I recently finished a summer cardigan by Ysolda Teague called “Liesl.” I have always liked Teague’s finished projects; they seem so clean and uncomplicated. I thought “Liesl” (the pattern for which is Old Shale pattern – see Waterman’s Traditional Knitted Lace Shawls, p. 54) would be a nice summer cardigan – not to mention a quick and easy knit.
Yes and no. I was surprised to find some rather vague or missing instructions in a pattern that also had some strong features.
First, Teague’s pattern contains excellent pattern writing examples, including:
- Several pictures of different styles of the sweater worn by different people in different sizes.
- Both line-by-line instructions and graphed instructions.
- In one portion, a partial table-and-column format (with alternately colored lines of text, which made it easier to read/follow) in her line-by-line instructions.
- Key to abbreviations used.
- Key to chart instructions.
- Two “optional” techniques (photographed in closeup) in boxes: making a picot edging and a buttonhole.
- A link to a useful resource for more information, including video tutorials, on many of the techniques used in this pattern.
- An email address to free pattern support.
Given this, I was startled to find omissions of information that should be basic to any pattern:
Teague recommends using: Worsted to Chunky weight yarn. Any yarn with a recommended gauge of 18-14 sts per 10cm / 4″ can be used to give different effects.
- “Different effects” … curious. Ummm, yes, but, more importantly is the effect of the size (diameter relative to weight) of the yarn on the gauge and the finished garment size. This essentially means, of course, that you find yourself needing to do several gauge swatches and quite a bit of adjustment to the pattern depending on the yarn you use.
- Chunky/bulky weight yarns and worsted weight yarns are not substitutable without significant pattern adjustment. Of course you may indeed be able to knit your bulky weight down to 18-20 stitches per 4 in./10 cm, but your finished product will be much different than promised by the pattern. (Just because you might be able to get the same gauge does not mean the yarn is a good substitute for that called for in the pattern.)
Teague noted: Green sample was knit in Artesano Aran in Dawn, red sample in Araucania Nature Cotton in Red 17 and pink / grey sample in Malabrigo Worsted in Pearl.
- Teague failed to give skein/hank weights and yardage/meterage. This means knitters must look up the weights and yardage/meterage of each yarn before calculating substitution compatibility.
- For knitters who are color challenged, it is better to refer to a particular sweater as “the sweater worn by the model on the far left” or number the sweaters.
While Teague provides instructions in various formats (line-by-line instruction, table & column and graph), they are broken up. There is no single page or section of graphs or single page or section of written instructions nor single page or section of table & column instructions. It thus lacks logical continuity; it is choppy to read/follow.
The raglan cardigan is knit top down. When it came to the point where the knitter would need allow for the armpit, Teague writes: The yoke should end level with your armpit, try it on to check the length.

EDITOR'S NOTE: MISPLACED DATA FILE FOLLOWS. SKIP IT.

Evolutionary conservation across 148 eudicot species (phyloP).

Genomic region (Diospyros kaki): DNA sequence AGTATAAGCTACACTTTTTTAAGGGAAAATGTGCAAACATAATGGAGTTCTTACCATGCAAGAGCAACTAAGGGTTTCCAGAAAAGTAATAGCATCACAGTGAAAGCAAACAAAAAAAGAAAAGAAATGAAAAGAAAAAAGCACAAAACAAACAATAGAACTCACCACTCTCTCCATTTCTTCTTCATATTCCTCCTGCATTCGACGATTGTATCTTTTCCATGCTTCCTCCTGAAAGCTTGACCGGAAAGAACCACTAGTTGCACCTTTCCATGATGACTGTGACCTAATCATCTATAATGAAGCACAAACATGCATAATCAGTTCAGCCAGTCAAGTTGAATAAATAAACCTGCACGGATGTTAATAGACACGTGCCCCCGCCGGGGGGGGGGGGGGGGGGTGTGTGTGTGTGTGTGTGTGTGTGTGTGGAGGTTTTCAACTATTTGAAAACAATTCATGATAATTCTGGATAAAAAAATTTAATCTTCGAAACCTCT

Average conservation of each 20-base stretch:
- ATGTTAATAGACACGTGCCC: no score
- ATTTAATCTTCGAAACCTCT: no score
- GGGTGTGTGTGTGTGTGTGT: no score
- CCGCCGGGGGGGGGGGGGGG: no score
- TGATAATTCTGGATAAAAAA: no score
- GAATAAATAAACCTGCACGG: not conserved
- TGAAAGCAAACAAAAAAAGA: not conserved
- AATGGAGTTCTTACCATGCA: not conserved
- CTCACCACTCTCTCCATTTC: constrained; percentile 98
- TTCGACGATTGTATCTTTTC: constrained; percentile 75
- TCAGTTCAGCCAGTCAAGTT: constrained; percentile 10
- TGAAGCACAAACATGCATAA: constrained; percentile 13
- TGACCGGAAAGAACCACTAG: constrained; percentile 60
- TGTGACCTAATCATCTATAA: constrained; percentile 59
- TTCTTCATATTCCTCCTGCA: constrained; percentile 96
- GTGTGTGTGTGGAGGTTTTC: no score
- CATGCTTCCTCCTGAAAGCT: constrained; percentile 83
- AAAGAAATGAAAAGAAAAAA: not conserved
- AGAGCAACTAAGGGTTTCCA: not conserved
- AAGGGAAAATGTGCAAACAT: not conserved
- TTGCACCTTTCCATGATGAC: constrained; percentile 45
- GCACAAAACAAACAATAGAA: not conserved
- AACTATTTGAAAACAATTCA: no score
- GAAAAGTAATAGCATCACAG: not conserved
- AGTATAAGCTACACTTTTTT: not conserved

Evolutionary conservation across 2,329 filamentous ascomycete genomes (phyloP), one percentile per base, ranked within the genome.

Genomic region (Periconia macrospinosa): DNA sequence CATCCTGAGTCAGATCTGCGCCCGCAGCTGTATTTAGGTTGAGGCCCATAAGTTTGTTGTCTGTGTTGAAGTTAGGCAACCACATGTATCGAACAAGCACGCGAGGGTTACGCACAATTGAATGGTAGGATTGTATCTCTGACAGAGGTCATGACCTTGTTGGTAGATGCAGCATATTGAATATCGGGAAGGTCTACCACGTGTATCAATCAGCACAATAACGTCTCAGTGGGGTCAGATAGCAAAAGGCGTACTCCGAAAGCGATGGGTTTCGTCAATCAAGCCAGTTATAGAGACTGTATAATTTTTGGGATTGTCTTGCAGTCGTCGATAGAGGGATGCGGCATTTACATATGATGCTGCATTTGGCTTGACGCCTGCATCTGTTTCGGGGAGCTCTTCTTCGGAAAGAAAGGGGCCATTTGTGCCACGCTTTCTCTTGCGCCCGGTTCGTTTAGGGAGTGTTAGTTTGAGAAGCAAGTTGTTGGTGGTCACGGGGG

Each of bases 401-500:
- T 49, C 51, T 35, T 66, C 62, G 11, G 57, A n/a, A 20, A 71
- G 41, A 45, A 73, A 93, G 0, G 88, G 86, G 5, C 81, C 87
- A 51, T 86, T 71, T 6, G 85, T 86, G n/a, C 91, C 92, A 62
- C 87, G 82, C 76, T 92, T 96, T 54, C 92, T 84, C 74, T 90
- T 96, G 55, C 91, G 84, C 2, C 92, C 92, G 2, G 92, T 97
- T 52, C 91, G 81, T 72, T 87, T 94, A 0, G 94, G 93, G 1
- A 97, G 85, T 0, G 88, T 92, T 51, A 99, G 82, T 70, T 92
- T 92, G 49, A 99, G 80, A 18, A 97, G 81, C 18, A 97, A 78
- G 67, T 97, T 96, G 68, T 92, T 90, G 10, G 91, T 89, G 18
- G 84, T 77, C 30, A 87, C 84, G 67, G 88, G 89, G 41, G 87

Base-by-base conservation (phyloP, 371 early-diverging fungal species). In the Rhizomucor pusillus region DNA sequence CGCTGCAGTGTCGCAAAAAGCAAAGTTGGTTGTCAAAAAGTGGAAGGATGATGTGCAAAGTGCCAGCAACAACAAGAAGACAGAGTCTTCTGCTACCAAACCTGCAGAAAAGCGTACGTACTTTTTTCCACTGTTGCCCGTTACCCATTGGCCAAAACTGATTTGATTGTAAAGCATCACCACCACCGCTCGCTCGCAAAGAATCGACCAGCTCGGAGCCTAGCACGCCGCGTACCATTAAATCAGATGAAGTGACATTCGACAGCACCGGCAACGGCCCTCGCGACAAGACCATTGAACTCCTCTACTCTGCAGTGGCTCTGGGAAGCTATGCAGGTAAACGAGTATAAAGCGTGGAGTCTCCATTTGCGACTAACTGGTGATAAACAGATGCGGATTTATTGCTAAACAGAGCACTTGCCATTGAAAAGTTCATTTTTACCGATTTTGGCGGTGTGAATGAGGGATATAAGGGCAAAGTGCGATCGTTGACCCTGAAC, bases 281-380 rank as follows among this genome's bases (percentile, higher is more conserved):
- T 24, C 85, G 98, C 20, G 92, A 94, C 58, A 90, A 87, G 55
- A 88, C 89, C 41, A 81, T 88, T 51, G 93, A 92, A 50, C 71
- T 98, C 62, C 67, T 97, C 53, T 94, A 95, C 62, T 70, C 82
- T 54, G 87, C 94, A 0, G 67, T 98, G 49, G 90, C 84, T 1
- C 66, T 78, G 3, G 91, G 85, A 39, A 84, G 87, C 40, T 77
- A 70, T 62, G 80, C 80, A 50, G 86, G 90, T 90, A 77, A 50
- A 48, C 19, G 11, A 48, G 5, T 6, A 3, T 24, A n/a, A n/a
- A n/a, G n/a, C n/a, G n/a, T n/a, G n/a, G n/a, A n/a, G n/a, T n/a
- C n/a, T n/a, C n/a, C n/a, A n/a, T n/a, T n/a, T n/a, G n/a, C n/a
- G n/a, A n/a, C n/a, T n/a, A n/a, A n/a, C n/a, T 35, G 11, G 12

- As there is no schematic on the pattern, the knitter needs to put the live stitches on a length of yarn and try on the sweater to check for the armpit setting. I did that – multiple times.
Teague notes: If the neck edge is too loose it can be stabilised and drawn in slightly by working a single crochet or crab stitch edging around it. This is most likely to be an issue with heavier yarns in the larger sizes because the weight of the garment will cause the neck to stretch out.
- But the weight of the finished sweater will not only stretch out this neck edge; it will lower the position of the armholes. I knit a standard large (perhaps mid-way in the selection of sizes), but I did not want a cropped sweater. Nor was my yarn particularly heavy; I used a worsted weight (50g=92y), Valley Yarn’s 4-ply Goshen (48% Cotton, 46% Modal, 6% Silk at 50g=92y), and my gauge was spot on. Yet the weight of the finished sweater created a deep and very wide neckline and pulled down the armholes. This restricted my arm movement, making me feel a bit like a seal. I stabilized the neck edge and closed it up significantly, but now it looks a little less “summery.” Since wearing the sweater a few more times, the armholes have stretched down farther.
- Yarn stretch is related to multiple factors: fiber, quality of fiber, twist of the spin, and gauge.
I couldn’t decide on sleeve length and ended up knitting several different lengths and trying the sweater with different sleeves. Eventually I decided on a below-the-elbow length and made the sleeves into a bell shape.
My daughter loves the sweater, and I love the color and Old Shale stitch pattern. (I like the buttons a lot too.) I remain very displeased with the lowered positions of the armholes. They bother me; I am conscious of them every time I wear the sweater.
As this was knit from the top down and all in one piece, I may ultimately unravel the whole garment and use the nice yarn for something else. 😦
Here’s the question: Now that I have worked out these kinks, do I knit up another one of these cardigans – perhaps in wool for a colder season? Probably not. It is also questionable whether I would purchase another Teague pattern. That said, I have one more of her patterns, so eventually I will give her pattern design skills another go. 🙂
In the interim, Granddaughter F may find herself with a summer dress out of what used to be my cardigan.
What do you think?
- Should I unravel the whole cardigan and knit up a dress for Granddaughter F?
- Should I unravel the cardigan only up to the armpits, fix their positioning, and knit back down – keeping it for myself?